Defence is supporting the Government’s campaign against covid-19 disinformation, specifically to counter disinformation, misinformation and malign information from abroad. The Government are also working closely with social media platforms, academia and civil society to tackle this issue, although I stress that this is not a role undertaken by our military personnel. The Government’s particular focus remains on promoting factual public health advice and countering inaccurate content.
In many cases, disinformation about covid-19 can travel faster than the virus itself and pose just as great a threat to our security. Does the Secretary of State agree with me and with the majority of the public surveyed by the Open Knowledge Foundation that the Government need urgently to impose compulsory action on social media sites to clamp down on the spread of such disinformation?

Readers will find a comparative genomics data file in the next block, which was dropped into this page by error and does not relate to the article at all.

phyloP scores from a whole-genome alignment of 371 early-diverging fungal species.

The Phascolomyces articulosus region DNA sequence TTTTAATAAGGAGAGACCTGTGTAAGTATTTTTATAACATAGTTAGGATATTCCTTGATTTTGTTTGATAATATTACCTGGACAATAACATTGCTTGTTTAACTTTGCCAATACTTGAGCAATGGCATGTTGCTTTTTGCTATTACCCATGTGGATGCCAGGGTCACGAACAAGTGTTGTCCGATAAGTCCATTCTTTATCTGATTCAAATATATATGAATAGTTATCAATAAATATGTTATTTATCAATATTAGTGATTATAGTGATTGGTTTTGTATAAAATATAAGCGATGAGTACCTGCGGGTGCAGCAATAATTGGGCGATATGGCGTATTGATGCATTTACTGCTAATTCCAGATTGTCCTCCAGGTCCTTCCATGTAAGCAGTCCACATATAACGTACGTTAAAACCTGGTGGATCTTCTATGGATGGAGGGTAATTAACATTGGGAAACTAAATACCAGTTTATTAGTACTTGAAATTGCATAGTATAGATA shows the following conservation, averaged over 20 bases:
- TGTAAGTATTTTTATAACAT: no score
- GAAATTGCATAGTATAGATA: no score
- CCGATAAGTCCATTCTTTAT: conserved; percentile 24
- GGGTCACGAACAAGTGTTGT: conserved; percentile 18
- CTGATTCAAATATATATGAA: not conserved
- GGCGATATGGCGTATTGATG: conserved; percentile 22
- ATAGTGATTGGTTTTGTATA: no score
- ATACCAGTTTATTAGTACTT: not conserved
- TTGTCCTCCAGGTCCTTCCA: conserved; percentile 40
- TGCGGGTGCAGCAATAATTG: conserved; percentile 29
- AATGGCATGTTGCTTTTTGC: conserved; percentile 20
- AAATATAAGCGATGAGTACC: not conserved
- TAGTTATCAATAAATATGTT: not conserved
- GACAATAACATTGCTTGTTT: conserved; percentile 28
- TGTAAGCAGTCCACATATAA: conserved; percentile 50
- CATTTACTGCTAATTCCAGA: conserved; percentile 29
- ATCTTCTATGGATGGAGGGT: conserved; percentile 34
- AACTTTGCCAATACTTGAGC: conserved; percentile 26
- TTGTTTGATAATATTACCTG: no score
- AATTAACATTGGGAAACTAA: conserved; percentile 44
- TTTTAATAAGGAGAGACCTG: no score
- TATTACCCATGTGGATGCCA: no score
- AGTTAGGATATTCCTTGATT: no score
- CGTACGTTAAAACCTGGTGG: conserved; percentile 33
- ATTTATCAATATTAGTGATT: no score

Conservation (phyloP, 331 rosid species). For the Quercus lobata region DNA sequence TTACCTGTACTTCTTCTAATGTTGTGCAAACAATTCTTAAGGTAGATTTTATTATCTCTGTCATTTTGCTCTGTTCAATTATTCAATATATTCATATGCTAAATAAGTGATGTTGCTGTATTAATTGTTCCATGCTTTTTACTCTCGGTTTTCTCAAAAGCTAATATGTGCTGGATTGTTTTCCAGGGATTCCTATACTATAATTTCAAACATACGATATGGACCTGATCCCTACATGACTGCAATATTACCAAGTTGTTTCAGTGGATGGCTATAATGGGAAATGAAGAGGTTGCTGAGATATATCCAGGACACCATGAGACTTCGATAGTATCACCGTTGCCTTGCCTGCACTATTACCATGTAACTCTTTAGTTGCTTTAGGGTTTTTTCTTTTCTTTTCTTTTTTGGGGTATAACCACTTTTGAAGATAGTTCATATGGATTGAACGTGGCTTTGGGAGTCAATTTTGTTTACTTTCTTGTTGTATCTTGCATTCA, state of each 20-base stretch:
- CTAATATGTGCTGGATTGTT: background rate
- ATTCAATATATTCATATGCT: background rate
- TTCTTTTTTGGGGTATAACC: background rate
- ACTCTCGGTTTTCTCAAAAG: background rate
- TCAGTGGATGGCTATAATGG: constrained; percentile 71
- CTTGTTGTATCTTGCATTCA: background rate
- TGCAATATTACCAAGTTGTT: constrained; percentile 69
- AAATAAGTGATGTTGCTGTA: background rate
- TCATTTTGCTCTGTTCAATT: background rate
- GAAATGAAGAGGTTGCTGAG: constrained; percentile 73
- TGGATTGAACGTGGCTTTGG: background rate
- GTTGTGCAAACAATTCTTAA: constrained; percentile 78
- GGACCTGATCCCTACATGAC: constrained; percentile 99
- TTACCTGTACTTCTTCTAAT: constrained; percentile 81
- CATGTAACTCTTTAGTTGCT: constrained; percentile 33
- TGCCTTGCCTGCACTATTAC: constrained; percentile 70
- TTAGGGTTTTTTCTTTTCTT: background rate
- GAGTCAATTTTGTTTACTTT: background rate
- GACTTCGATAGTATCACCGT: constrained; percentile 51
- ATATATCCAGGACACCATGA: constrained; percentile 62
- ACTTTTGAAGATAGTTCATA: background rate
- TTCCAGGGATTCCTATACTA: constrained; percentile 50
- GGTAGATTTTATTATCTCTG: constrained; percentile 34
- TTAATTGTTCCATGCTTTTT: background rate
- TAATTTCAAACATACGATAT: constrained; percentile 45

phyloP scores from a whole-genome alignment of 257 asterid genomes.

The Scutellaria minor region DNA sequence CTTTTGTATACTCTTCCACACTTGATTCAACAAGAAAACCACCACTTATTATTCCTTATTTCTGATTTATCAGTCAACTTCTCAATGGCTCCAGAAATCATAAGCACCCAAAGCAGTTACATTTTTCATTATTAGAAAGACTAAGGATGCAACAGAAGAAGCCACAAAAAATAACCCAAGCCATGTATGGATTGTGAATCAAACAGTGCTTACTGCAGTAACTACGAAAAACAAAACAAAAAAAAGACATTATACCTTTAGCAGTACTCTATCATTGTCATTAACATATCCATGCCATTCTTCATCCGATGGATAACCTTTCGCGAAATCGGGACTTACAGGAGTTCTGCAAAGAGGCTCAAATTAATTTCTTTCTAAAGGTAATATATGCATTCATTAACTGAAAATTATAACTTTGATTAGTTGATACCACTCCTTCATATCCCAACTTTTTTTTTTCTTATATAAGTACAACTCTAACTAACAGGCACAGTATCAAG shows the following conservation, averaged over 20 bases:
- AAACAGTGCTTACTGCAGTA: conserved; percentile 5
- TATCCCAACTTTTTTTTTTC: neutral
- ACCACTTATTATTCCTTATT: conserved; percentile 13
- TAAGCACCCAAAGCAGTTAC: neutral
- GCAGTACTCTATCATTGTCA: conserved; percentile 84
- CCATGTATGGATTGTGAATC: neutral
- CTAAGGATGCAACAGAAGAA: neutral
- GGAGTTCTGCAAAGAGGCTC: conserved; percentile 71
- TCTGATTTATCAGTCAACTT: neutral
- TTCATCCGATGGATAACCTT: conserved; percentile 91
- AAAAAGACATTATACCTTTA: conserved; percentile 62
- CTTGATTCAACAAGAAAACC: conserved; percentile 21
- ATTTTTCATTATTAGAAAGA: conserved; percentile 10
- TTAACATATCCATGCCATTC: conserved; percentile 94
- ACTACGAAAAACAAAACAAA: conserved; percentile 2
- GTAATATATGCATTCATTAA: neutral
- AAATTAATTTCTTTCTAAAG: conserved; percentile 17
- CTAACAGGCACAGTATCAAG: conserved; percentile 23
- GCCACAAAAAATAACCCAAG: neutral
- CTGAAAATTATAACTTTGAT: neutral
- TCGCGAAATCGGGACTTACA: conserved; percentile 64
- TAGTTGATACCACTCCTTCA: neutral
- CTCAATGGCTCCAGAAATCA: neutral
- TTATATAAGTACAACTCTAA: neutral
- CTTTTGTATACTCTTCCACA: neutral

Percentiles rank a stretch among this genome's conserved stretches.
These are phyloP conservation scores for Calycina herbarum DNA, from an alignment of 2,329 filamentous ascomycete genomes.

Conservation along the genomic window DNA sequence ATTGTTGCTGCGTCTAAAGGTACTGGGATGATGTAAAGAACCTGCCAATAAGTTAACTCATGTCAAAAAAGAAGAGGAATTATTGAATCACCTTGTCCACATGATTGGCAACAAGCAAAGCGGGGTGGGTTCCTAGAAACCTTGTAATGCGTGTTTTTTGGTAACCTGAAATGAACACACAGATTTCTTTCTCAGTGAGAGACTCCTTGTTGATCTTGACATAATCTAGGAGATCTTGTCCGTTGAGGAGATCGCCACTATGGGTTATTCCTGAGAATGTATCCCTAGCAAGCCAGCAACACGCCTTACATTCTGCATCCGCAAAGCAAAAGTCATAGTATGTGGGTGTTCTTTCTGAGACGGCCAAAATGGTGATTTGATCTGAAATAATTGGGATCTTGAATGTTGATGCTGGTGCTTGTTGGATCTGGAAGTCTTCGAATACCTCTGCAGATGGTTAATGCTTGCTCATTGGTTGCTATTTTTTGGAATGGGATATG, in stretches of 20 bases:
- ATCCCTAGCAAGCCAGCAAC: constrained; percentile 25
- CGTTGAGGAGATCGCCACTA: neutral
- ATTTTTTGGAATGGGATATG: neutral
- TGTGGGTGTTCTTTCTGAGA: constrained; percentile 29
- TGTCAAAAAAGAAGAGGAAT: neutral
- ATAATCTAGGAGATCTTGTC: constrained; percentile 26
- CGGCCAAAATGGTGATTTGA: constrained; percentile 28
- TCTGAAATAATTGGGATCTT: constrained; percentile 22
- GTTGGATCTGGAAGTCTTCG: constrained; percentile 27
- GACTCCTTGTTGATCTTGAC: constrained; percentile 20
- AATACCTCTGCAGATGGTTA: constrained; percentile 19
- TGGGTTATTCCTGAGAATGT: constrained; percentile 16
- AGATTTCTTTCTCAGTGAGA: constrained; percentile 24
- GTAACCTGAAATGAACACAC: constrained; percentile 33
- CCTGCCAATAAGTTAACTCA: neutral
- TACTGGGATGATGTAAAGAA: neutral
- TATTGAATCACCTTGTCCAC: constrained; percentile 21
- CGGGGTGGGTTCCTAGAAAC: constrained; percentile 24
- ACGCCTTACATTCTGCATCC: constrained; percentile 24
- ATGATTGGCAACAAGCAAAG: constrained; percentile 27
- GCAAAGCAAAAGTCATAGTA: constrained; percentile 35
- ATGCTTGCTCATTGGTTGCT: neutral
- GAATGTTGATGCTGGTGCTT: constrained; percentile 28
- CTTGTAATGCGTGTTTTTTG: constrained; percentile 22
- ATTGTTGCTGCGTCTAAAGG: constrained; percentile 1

The hon. Member will know that, not just in this world of the coronavirus battle but previously, in the world of exploitation, misinformation, radicalisation and other areas, the biggest challenge for Governments across Europe has been how to deal with social media companies, many of which are based abroad. The extent of our powers and jurisdiction is sometimes limited. We have consulted widely about duties of care, but in this outbreak we are seeing media outlets way away from this part of the world that have no regard for the fact or truth magnifying or spreading propaganda in real time. That is the challenge we have. No amount of legislation will be able to deal with some foreign outlets that are based elsewhere or linked to Governments elsewhere, and that is a challenge. To be fair, the mainstream social media outlets, which are often United States-based, have been more responsible in this; Facebook, Twitter and so on have stood up to the plate and removed lots of content when it has been pointed out to them.